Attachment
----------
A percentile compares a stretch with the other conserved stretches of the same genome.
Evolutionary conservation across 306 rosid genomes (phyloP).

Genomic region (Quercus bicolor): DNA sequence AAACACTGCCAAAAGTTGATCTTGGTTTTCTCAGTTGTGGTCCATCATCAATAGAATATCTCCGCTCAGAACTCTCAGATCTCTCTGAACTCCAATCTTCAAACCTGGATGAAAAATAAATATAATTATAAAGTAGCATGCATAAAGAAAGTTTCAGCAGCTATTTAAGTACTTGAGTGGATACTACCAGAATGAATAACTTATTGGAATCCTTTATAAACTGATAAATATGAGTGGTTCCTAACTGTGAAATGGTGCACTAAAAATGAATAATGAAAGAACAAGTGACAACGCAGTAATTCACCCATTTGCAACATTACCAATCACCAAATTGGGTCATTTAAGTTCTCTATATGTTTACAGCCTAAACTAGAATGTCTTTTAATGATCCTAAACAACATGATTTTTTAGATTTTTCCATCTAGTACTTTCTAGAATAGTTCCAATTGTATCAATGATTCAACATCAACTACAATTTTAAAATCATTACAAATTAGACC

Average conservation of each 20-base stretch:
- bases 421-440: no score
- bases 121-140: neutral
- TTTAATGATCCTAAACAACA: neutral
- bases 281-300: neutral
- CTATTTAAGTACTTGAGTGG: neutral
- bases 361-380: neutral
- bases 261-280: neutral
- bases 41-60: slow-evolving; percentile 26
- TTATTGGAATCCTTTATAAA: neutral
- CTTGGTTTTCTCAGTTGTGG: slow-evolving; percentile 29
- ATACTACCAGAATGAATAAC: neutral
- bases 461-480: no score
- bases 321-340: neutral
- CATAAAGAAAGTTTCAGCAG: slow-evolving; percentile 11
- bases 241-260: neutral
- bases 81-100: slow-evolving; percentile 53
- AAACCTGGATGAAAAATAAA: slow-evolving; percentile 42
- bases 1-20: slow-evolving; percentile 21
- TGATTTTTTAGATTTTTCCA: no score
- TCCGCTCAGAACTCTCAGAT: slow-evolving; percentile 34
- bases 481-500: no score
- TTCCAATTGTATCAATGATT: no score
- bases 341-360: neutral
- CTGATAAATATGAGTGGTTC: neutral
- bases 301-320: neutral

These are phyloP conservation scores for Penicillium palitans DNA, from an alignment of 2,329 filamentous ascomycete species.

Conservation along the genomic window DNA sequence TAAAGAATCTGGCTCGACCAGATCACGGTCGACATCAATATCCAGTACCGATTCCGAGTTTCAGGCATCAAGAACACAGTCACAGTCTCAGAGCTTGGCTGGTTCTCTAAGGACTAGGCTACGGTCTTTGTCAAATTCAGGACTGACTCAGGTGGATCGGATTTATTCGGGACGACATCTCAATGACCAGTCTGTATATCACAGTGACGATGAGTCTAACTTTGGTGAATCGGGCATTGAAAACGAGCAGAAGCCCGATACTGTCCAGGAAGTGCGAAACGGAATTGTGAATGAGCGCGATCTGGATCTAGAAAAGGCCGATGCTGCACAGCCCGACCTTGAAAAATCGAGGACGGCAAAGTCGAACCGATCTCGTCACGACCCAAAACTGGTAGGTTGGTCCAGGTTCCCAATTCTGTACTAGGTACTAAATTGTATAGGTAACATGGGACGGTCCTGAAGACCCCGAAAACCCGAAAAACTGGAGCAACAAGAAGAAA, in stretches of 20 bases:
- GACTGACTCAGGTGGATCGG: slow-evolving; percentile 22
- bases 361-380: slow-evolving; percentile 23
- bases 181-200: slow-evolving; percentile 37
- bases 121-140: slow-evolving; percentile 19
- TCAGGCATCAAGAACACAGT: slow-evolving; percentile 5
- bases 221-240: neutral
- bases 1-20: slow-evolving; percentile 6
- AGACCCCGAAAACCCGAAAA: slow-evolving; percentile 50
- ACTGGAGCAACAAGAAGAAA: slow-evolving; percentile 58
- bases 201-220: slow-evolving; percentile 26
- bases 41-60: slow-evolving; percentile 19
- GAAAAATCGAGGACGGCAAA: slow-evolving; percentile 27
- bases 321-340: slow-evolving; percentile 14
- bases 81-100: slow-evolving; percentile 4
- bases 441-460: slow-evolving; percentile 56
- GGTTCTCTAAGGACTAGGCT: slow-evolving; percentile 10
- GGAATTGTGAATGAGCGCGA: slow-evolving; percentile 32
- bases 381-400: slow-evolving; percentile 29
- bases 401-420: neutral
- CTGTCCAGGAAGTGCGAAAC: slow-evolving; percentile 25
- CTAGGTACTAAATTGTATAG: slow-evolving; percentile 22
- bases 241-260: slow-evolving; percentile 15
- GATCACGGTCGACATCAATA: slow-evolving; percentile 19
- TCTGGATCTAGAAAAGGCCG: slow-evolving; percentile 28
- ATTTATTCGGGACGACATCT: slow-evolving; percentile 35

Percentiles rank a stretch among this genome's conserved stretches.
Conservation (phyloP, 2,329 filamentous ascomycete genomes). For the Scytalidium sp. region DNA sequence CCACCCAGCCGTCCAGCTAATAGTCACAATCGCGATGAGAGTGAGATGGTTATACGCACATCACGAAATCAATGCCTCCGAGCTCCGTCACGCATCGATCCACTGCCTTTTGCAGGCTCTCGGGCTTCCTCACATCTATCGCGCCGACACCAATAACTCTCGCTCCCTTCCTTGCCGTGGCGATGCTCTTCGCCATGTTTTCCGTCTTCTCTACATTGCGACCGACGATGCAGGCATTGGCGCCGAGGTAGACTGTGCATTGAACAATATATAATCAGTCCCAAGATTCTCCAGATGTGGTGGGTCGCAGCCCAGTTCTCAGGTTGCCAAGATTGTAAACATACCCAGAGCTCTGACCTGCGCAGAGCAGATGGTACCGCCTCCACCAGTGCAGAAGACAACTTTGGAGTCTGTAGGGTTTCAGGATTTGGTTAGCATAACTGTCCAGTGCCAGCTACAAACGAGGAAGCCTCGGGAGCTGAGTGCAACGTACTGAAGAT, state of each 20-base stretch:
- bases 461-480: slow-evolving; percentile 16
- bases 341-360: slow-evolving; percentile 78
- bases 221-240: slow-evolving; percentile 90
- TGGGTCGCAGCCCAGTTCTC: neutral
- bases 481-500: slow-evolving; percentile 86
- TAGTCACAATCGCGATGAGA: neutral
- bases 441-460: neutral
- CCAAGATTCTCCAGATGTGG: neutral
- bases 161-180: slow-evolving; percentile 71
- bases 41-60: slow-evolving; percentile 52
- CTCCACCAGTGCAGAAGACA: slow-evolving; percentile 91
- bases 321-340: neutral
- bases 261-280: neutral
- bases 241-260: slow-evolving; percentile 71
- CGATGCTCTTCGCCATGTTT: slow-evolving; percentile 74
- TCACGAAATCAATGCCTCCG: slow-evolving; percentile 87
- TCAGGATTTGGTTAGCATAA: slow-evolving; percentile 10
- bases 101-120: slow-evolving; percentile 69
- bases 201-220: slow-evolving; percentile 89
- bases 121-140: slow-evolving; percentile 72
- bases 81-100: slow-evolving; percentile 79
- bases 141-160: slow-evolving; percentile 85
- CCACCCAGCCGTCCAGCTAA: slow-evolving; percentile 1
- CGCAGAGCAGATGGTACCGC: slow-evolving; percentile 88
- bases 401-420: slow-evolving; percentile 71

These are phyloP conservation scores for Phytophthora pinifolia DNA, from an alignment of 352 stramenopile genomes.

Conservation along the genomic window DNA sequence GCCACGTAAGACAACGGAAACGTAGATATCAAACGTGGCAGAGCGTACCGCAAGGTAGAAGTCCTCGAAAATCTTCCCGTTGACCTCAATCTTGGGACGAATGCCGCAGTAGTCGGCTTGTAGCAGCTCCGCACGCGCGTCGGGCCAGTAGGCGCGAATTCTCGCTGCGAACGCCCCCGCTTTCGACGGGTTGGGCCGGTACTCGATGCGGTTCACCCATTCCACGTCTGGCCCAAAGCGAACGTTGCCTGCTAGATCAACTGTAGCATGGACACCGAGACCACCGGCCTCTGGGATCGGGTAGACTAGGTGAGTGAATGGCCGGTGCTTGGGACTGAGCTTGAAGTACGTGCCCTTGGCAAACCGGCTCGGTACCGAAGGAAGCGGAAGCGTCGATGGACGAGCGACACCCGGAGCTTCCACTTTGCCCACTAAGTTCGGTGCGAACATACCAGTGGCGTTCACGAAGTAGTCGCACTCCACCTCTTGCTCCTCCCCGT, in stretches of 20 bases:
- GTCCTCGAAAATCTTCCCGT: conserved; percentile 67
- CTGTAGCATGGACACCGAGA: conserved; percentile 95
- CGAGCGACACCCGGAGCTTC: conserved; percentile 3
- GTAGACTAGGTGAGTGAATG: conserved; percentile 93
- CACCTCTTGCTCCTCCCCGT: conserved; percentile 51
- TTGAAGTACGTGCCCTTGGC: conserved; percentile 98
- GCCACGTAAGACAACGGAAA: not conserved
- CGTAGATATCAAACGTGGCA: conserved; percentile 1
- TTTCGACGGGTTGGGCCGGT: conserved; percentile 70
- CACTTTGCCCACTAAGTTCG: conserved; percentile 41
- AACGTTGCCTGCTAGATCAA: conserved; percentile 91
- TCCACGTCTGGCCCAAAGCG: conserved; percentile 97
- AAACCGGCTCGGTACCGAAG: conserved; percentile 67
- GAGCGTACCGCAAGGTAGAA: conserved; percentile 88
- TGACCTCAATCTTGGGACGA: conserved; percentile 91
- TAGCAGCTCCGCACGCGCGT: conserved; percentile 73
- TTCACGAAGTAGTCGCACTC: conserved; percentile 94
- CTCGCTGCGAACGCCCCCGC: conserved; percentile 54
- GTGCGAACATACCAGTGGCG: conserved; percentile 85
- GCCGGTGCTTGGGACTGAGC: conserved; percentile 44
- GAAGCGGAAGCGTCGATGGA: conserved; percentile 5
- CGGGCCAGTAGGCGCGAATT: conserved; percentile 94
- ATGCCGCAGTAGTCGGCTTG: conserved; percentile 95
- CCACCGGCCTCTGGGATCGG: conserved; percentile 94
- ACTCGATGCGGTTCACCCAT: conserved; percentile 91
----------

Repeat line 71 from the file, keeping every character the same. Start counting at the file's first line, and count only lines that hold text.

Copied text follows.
- bases 261-280: neutral